To identify these violations, you will need to study UPS’ logbooks and records. However, you only have a limited time to preserve these records. Otherwise, the company can legally destroy them. Your lawyer should act quickly to collect UPS’ logs, employee records, and maintenance reports.
Look for GPS Data and Other Evidence
Many commercial vehicles have sophisticated electronics on board. These systems track the truck’s every move and might record dashcam footage. An expert can help you pinpoint hidden causes for your crash—like running a red light, speeding, drowsy or distracted driving, or federal trucking violations.
The team at Crosley Law has successfully used this data in commercial vehicle cases, resulting in multi-million-dollar settlements.
Ask Yourself These 3 Questions After a UPS Crash
1. Who Caused the Accident?
As we mentioned above, you probably will file your personal injury claim with UPS’ insurance company, not the driver’s personal policy. Known as vicarious liability, an employer is often legally responsible for an employee’s on-the-job negligence.
During the early stages of the investigation, your lawyer will assess the accident report, witness statements, company records, and even dashcam footage to identify exactly who was to blame.
When Isn’t UPS Responsible?
Grey areas can pop up in Texas law. Just because the accident happened with an employee in a UPS truck doesn’t mean the corporation has to handle the fallout:
- After hours: A driver that still has the keys to the truck after their shift could be on their own. The employer might not be responsible if the driver was running personal errands way outside their working hours and job duties for UPS.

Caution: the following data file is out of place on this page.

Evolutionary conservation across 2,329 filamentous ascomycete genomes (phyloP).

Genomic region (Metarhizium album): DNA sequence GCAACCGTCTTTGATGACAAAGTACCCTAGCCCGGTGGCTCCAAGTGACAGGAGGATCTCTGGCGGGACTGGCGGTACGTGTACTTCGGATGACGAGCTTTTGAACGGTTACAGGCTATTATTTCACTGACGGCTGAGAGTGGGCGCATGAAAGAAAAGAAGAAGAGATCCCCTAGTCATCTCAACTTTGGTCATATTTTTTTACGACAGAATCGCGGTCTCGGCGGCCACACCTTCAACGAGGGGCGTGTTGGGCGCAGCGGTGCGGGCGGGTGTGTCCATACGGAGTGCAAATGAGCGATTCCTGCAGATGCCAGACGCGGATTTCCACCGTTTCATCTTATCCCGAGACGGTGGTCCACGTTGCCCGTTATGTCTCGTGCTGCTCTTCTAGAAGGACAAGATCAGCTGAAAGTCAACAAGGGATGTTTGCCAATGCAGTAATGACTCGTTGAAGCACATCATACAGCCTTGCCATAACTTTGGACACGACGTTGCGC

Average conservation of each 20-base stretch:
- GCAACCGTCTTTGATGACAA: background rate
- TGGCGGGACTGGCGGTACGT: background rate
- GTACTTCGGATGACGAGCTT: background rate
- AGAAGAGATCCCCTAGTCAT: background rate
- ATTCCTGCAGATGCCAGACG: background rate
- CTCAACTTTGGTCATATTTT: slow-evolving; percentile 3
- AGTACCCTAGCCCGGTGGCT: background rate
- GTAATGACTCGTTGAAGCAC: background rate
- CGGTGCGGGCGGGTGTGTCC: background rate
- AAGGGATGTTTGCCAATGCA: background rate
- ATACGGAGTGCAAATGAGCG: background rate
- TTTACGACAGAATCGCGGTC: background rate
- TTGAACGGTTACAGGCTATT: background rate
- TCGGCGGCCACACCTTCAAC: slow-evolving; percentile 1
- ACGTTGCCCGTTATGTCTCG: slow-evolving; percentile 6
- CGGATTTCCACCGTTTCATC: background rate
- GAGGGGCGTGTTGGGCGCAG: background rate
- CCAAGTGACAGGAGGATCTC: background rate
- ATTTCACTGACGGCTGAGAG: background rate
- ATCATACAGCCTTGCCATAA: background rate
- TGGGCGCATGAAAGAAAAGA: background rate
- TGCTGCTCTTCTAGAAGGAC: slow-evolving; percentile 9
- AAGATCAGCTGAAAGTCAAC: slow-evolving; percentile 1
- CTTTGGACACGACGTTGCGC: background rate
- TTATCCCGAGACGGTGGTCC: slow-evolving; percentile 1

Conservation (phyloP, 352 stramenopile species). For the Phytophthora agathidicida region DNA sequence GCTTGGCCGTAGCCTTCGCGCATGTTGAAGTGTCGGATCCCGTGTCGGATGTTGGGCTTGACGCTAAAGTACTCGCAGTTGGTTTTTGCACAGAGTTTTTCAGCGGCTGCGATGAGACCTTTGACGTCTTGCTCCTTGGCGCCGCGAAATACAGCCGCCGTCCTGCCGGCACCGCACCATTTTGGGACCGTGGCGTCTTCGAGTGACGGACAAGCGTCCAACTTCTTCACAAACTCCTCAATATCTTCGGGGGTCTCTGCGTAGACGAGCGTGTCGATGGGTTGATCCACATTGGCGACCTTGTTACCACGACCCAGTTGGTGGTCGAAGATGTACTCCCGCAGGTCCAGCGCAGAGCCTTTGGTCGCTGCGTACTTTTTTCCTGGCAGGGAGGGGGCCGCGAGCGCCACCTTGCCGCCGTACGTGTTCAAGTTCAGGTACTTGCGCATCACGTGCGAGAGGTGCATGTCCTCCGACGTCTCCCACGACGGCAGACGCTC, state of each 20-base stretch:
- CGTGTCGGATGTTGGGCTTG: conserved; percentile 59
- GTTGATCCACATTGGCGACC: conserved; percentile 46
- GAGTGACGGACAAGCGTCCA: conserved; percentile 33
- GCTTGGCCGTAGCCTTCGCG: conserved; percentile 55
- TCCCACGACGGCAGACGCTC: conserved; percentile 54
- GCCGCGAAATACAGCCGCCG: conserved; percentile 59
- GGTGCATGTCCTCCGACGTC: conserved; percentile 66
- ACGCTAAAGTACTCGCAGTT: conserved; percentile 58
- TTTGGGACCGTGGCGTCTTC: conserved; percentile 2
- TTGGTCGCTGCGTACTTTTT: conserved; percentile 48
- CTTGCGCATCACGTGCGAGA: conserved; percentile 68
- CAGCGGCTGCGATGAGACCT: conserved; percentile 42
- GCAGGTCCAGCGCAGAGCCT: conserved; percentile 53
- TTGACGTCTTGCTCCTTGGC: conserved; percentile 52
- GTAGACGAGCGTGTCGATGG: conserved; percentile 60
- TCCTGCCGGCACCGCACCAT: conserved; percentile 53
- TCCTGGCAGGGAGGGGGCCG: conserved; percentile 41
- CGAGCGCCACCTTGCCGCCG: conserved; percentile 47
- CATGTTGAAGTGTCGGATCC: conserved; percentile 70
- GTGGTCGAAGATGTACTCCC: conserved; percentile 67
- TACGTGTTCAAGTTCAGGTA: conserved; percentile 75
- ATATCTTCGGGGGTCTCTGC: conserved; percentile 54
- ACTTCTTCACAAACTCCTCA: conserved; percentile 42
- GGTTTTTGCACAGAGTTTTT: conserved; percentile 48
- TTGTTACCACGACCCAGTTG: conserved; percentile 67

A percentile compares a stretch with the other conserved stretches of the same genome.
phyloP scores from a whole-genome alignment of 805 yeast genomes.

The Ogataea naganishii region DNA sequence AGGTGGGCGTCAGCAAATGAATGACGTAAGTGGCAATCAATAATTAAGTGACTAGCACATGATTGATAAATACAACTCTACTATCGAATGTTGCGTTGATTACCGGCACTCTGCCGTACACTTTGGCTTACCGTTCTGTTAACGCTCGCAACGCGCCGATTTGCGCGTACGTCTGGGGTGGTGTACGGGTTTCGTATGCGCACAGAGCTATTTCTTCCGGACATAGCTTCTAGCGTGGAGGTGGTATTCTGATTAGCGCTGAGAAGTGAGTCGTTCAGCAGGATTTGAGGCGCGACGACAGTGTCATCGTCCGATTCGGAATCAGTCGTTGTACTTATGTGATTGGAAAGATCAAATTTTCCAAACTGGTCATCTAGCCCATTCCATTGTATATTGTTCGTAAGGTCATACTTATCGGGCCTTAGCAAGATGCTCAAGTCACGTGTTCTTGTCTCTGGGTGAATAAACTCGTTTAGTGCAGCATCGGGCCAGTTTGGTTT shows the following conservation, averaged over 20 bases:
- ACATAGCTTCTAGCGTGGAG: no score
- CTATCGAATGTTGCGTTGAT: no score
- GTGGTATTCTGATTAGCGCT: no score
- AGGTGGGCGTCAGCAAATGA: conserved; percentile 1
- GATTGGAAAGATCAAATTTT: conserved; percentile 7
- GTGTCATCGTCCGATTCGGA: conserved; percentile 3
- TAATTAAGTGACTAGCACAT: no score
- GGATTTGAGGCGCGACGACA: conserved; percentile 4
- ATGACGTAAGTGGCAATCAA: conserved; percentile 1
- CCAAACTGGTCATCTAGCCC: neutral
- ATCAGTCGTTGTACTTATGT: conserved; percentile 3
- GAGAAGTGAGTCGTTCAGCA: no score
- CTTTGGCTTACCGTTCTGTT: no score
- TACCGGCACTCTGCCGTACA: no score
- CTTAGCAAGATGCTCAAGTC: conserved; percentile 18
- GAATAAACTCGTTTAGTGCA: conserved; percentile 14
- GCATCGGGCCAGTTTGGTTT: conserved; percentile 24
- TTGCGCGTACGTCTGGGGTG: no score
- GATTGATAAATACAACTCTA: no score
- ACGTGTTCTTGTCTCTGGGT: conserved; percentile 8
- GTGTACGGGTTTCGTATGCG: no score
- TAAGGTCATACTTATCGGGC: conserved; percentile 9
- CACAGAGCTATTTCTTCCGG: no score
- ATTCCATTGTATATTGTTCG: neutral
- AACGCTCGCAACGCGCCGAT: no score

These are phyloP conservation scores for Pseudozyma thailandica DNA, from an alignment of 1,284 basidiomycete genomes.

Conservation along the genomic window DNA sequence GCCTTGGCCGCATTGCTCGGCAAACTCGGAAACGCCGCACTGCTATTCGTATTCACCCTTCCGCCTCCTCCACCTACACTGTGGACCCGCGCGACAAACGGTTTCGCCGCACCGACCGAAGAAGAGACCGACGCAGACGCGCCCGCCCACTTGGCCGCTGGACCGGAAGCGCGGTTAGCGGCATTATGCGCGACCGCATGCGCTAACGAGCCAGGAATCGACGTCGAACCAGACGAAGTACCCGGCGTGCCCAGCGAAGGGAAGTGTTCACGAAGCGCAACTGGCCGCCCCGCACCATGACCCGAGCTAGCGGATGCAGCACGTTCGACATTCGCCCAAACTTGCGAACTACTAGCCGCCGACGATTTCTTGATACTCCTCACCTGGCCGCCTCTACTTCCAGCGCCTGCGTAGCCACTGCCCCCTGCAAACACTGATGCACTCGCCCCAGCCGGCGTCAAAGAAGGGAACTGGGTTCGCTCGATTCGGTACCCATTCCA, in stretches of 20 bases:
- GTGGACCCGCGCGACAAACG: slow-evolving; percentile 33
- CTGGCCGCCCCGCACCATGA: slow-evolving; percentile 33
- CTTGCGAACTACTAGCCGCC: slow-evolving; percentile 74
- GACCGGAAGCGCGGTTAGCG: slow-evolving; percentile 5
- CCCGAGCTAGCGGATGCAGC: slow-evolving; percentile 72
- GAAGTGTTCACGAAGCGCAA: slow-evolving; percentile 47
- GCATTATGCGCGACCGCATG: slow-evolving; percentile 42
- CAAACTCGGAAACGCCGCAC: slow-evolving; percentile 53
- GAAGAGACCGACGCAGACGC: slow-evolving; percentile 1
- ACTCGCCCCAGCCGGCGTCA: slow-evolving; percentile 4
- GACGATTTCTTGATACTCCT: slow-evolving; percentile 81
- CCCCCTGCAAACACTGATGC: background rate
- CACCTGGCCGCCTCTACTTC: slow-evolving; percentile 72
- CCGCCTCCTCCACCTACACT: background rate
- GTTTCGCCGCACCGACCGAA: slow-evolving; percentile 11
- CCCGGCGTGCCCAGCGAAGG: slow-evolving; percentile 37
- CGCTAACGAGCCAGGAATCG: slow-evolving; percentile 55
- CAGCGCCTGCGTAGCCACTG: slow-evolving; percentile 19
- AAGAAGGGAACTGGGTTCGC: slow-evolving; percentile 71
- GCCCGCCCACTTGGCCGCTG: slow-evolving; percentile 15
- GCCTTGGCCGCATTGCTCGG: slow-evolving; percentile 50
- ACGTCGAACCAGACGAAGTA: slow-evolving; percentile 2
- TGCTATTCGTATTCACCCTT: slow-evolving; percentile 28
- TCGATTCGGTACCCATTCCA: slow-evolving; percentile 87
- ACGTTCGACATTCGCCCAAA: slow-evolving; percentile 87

- Off-duty: While maybe not as clear-cut as a taxi driver flipping the switch for their off-duty light, drivers might not always be on the job when in the truck. Visiting the bank or picking up breakfast before their shift starts could move liability away from UPS.
- Unpaid breaks: Breaking up the workday with a breather could also complicate things. UPS might be off the hook for covering your expenses if the trucker is getting lunch while off the clock.
If you have questions about who is responsible for your injuries, contact a UPS accident lawyer right away.
2. What Caused My Motor Vehicle Accident?
Understanding what led to your accident is often the first big hurdle of the process. Car accidents can happen for any number of reasons, but it’s important you know what caused yours:
- Breaking laws: This one might be on the truck driver if they were breaking the law. Texting while driving, running a red light, or making an illegal turn could all rest fault on the driver’s shoulders.
- Careless driving: Driving habits can be legal but still dangerous to others on the road. Driving too slowly, following too close, or not paying attention could all put you at risk without breaking any specific rules.
- Faulty equipment: A driver might have to perform regular inspections. If they miss a problem, do not report it, or use a truck that’s out of service, they could be at fault. From broken mirrors and windshield wipers to worn tires and brakes, plenty can go wrong on vehicles that see so many miles.
3. Where’s the Evidence?
Knowing why it happened is a start, but you’ll need to back it up. The next major step for handling most accident cases is collecting evidence, and this can still hold true when it’s a commercial vehicle. You’ll probably want to start building your case as soon as you’re clear of danger. Collecting fresh information can prove a lot easier than going back to dig into stale details:
What Is My UPS Accident Claim Worth?